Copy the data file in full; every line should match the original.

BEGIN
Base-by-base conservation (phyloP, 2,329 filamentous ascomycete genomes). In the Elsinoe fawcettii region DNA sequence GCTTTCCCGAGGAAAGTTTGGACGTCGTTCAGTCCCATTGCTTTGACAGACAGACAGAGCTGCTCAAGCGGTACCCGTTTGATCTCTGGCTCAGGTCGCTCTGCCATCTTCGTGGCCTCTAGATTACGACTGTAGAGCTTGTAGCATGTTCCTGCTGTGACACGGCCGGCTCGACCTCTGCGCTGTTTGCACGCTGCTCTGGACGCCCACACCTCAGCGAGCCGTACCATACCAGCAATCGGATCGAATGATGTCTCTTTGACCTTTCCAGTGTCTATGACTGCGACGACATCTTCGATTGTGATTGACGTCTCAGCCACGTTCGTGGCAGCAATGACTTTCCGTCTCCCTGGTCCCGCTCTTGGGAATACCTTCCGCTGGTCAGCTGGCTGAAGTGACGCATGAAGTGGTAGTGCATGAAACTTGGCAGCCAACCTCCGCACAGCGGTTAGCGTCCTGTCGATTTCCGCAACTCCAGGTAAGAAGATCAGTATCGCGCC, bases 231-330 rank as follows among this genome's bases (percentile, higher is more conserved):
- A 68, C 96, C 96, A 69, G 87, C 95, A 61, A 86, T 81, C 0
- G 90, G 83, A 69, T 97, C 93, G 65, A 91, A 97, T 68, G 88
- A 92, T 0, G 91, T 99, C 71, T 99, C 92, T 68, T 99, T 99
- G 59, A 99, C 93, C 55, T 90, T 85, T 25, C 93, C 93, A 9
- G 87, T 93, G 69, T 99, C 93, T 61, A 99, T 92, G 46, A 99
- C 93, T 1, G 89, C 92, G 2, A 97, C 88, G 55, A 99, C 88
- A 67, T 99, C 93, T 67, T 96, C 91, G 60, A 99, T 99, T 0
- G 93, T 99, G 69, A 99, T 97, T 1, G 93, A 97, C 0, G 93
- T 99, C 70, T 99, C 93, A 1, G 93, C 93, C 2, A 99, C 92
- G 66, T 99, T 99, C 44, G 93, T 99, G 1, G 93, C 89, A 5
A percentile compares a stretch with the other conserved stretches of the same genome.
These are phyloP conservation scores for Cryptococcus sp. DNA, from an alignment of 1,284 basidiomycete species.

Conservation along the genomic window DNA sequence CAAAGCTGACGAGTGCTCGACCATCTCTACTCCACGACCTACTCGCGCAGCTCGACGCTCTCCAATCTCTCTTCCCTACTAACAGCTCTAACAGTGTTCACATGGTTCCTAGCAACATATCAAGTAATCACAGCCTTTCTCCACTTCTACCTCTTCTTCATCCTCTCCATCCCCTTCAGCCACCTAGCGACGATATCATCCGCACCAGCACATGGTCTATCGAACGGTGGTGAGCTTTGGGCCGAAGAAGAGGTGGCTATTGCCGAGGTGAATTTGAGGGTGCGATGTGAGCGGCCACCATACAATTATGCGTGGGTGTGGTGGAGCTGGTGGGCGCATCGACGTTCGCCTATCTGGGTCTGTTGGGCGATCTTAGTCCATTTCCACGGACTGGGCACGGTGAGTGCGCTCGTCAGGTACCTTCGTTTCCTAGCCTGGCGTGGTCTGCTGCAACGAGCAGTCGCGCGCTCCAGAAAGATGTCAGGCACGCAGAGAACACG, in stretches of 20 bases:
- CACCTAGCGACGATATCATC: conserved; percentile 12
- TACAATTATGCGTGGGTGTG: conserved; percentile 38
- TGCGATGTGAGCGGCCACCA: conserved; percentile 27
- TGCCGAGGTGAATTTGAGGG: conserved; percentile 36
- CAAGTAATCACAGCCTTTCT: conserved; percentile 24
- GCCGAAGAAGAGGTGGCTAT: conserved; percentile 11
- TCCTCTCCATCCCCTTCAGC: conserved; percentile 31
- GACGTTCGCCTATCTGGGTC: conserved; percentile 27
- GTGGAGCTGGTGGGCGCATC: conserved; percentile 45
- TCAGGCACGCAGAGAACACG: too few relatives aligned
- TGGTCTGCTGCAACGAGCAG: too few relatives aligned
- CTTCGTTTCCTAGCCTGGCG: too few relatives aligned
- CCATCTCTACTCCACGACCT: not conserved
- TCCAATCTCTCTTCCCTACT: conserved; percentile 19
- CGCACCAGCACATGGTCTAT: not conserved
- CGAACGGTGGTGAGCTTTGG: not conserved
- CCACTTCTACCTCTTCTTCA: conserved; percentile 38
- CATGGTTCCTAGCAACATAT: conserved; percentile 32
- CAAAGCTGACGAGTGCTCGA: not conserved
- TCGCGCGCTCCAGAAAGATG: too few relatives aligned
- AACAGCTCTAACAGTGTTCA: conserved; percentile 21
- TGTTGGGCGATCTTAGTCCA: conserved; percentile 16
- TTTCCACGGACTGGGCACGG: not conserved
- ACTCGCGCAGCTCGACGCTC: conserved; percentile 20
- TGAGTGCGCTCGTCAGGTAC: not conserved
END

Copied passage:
Base-by-base conservation (phyloP, 2,329 filamentous ascomycete genomes). In the Elsinoe fawcettii region DNA sequence GCTTTCCCGAGGAAAGTTTGGACGTCGTTCAGTCCCATTGCTTTGACAGACAGACAGAGCTGCTCAAGCGGTACCCGTTTGATCTCTGGCTCAGGTCGCTCTGCCATCTTCGTGGCCTCTAGATTACGACTGTAGAGCTTGTAGCATGTTCCTGCTGTGACACGGCCGGCTCGACCTCTGCGCTGTTTGCACGCTGCTCTGGACGCCCACACCTCAGCGAGCCGTACCATACCAGCAATCGGATCGAATGATGTCTCTTTGACCTTTCCAGTGTCTATGACTGCGACGACATCTTCGATTGTGATTGACGTCTCAGCCACGTTCGTGGCAGCAATGACTTTCCGTCTCCCTGGTCCCGCTCTTGGGAATACCTTCCGCTGGTCAGCTGGCTGAAGTGACGCATGAAGTGGTAGTGCATGAAACTTGGCAGCCAACCTCCGCACAGCGGTTAGCGTCCTGTCGATTTCCGCAACTCCAGGTAAGAAGATCAGTATCGCGCC, bases 231-330 rank as follows among this genome's bases (percentile, higher is more conserved):
- A 68, C 96, C 96, A 69, G 87, C 95, A 61, A 86, T 81, C 0
- G 90, G 83, A 69, T 97, C 93, G 65, A 91, A 97, T 68, G 88
- A 92, T 0, G 91, T 99, C 71, T 99, C 92, T 68, T 99, T 99
- G 59, A 99, C 93, C 55, T 90, T 85, T 25, C 93, C 93, A 9
- G 87, T 93, G 69, T 99, C 93, T 61, A 99, T 92, G 46, A 99
- C 93, T 1, G 89, C 92, G 2, A 97, C 88, G 55, A 99, C 88
- A 67, T 99, C 93, T 67, T 96, C 91, G 60, A 99, T 99, T 0
- G 93, T 99, G 69, A 99, T 97, T 1, G 93, A 97, C 0, G 93
- T 99, C 70, T 99, C 93, A 1, G 93, C 93, C 2, A 99, C 92
- G 66, T 99, T 99, C 44, G 93, T 99, G 1, G 93, C 89, A 5
A percentile compares a stretch with the other conserved stretches of the same genome.
These are phyloP conservation scores for Cryptococcus sp. DNA, from an alignment of 1,284 basidiomycete species.

Conservation along the genomic window DNA sequence CAAAGCTGACGAGTGCTCGACCATCTCTACTCCACGACCTACTCGCGCAGCTCGACGCTCTCCAATCTCTCTTCCCTACTAACAGCTCTAACAGTGTTCACATGGTTCCTAGCAACATATCAAGTAATCACAGCCTTTCTCCACTTCTACCTCTTCTTCATCCTCTCCATCCCCTTCAGCCACCTAGCGACGATATCATCCGCACCAGCACATGGTCTATCGAACGGTGGTGAGCTTTGGGCCGAAGAAGAGGTGGCTATTGCCGAGGTGAATTTGAGGGTGCGATGTGAGCGGCCACCATACAATTATGCGTGGGTGTGGTGGAGCTGGTGGGCGCATCGACGTTCGCCTATCTGGGTCTGTTGGGCGATCTTAGTCCATTTCCACGGACTGGGCACGGTGAGTGCGCTCGTCAGGTACCTTCGTTTCCTAGCCTGGCGTGGTCTGCTGCAACGAGCAGTCGCGCGCTCCAGAAAGATGTCAGGCACGCAGAGAACACG, in stretches of 20 bases:
- CACCTAGCGACGATATCATC: conserved; percentile 12
- TACAATTATGCGTGGGTGTG: conserved; percentile 38
- TGCGATGTGAGCGGCCACCA: conserved; percentile 27
- TGCCGAGGTGAATTTGAGGG: conserved; percentile 36
- CAAGTAATCACAGCCTTTCT: conserved; percentile 24
- GCCGAAGAAGAGGTGGCTAT: conserved; percentile 11
- TCCTCTCCATCCCCTTCAGC: conserved; percentile 31
- GACGTTCGCCTATCTGGGTC: conserved; percentile 27
- GTGGAGCTGGTGGGCGCATC: conserved; percentile 45
- TCAGGCACGCAGAGAACACG: too few relatives aligned
- TGGTCTGCTGCAACGAGCAG: too few relatives aligned
- CTTCGTTTCCTAGCCTGGCG: too few relatives aligned
- CCATCTCTACTCCACGACCT: not conserved
- TCCAATCTCTCTTCCCTACT: conserved; percentile 19
- CGCACCAGCACATGGTCTAT: not conserved
- CGAACGGTGGTGAGCTTTGG: not conserved
- CCACTTCTACCTCTTCTTCA: conserved; percentile 38
- CATGGTTCCTAGCAACATAT: conserved; percentile 32
- CAAAGCTGACGAGTGCTCGA: not conserved
- TCGCGCGCTCCAGAAAGATG: too few relatives aligned
- AACAGCTCTAACAGTGTTCA: conserved; percentile 21
- TGTTGGGCGATCTTAGTCCA: conserved; percentile 16
- TTTCCACGGACTGGGCACGG: not conserved
- ACTCGCGCAGCTCGACGCTC: conserved; percentile 20
- TGAGTGCGCTCGTCAGGTAC: not conserved